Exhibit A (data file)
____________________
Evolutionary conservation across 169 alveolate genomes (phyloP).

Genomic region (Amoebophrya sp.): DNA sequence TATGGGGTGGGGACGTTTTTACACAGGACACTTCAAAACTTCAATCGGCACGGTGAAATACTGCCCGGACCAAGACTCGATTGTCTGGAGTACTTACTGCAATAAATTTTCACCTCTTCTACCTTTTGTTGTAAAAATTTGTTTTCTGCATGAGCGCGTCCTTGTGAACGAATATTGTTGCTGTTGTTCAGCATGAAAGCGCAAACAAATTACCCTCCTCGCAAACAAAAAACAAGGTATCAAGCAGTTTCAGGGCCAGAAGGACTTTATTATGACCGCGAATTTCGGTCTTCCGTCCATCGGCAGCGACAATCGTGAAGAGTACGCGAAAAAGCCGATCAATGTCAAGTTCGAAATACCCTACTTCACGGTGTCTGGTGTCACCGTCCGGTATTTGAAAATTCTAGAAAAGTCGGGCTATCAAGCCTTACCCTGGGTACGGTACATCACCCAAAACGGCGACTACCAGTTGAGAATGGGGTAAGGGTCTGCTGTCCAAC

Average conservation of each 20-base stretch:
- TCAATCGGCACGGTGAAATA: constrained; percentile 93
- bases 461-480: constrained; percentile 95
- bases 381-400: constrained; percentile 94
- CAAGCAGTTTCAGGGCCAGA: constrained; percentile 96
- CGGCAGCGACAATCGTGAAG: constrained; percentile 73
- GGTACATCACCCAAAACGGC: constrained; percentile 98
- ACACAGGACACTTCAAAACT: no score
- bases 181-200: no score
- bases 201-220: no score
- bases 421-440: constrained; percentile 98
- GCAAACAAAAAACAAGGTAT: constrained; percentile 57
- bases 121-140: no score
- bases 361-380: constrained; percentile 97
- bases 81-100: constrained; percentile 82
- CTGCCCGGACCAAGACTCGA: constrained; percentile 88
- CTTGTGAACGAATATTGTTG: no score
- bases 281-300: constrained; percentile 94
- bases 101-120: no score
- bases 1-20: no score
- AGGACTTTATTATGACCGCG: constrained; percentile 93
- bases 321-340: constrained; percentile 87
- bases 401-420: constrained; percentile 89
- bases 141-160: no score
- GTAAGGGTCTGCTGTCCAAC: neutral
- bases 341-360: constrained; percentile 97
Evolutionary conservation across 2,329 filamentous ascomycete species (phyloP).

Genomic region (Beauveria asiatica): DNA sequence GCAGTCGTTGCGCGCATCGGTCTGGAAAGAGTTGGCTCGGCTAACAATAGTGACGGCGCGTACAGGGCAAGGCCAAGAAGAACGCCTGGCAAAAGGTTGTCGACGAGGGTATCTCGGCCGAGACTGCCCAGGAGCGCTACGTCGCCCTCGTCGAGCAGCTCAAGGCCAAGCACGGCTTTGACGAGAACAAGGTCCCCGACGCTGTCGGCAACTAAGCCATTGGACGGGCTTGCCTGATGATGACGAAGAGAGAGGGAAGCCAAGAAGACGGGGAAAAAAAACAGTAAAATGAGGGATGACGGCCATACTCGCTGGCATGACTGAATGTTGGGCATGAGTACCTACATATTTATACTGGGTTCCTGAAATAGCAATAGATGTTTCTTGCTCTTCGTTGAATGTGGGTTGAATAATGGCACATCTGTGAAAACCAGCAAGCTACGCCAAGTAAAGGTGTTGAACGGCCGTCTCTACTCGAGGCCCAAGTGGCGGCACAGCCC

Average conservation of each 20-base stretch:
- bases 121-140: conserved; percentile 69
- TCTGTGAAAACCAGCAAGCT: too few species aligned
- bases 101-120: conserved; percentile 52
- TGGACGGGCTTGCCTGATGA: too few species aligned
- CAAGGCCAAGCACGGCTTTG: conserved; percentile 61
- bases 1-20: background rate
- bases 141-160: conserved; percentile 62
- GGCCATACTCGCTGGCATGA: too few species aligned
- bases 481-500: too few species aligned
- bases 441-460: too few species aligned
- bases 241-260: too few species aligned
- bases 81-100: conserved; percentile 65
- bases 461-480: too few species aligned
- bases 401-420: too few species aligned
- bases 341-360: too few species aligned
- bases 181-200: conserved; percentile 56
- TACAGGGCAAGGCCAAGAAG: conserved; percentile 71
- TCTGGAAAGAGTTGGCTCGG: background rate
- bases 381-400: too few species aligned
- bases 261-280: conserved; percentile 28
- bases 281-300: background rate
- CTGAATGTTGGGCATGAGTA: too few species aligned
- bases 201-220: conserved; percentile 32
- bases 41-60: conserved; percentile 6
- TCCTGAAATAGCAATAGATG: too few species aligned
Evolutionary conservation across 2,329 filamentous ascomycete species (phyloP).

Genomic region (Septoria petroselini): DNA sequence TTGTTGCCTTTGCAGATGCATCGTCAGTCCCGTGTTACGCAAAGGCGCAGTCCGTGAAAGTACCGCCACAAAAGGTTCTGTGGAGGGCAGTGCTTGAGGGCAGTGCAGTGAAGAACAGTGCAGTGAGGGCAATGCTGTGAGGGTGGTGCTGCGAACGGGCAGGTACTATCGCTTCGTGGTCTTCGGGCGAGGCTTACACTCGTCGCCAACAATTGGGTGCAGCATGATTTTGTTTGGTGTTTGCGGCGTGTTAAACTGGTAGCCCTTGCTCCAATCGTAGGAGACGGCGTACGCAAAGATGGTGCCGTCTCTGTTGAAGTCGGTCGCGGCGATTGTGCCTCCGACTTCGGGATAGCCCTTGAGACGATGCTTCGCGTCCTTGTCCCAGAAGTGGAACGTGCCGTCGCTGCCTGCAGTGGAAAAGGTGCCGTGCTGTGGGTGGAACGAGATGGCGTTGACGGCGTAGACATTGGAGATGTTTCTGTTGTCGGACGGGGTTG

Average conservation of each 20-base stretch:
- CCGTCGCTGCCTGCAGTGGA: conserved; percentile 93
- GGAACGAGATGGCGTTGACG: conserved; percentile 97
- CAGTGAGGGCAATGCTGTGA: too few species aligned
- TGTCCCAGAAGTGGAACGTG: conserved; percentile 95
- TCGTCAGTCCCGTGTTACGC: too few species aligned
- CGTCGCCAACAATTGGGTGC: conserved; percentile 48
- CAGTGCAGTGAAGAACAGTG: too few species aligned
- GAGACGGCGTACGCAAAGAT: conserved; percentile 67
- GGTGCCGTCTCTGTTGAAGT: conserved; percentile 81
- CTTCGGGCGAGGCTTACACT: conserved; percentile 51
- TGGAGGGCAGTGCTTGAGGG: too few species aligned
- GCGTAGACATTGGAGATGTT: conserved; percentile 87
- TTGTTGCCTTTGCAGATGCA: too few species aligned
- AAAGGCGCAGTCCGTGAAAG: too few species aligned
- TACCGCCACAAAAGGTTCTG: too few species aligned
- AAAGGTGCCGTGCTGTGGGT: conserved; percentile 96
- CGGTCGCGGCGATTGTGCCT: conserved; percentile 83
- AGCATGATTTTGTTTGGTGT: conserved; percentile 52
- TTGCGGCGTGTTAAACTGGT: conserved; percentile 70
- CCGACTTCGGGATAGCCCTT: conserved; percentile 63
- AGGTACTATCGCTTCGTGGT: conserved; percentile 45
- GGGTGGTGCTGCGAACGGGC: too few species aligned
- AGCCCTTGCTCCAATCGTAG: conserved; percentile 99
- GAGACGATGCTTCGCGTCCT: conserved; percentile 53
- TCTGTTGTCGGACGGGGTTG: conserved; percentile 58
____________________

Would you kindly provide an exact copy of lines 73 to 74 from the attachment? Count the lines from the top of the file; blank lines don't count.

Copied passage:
- AAAGGCGCAGTCCGTGAAAG: too few species aligned
- TACCGCCACAAAAGGTTCTG: too few species aligned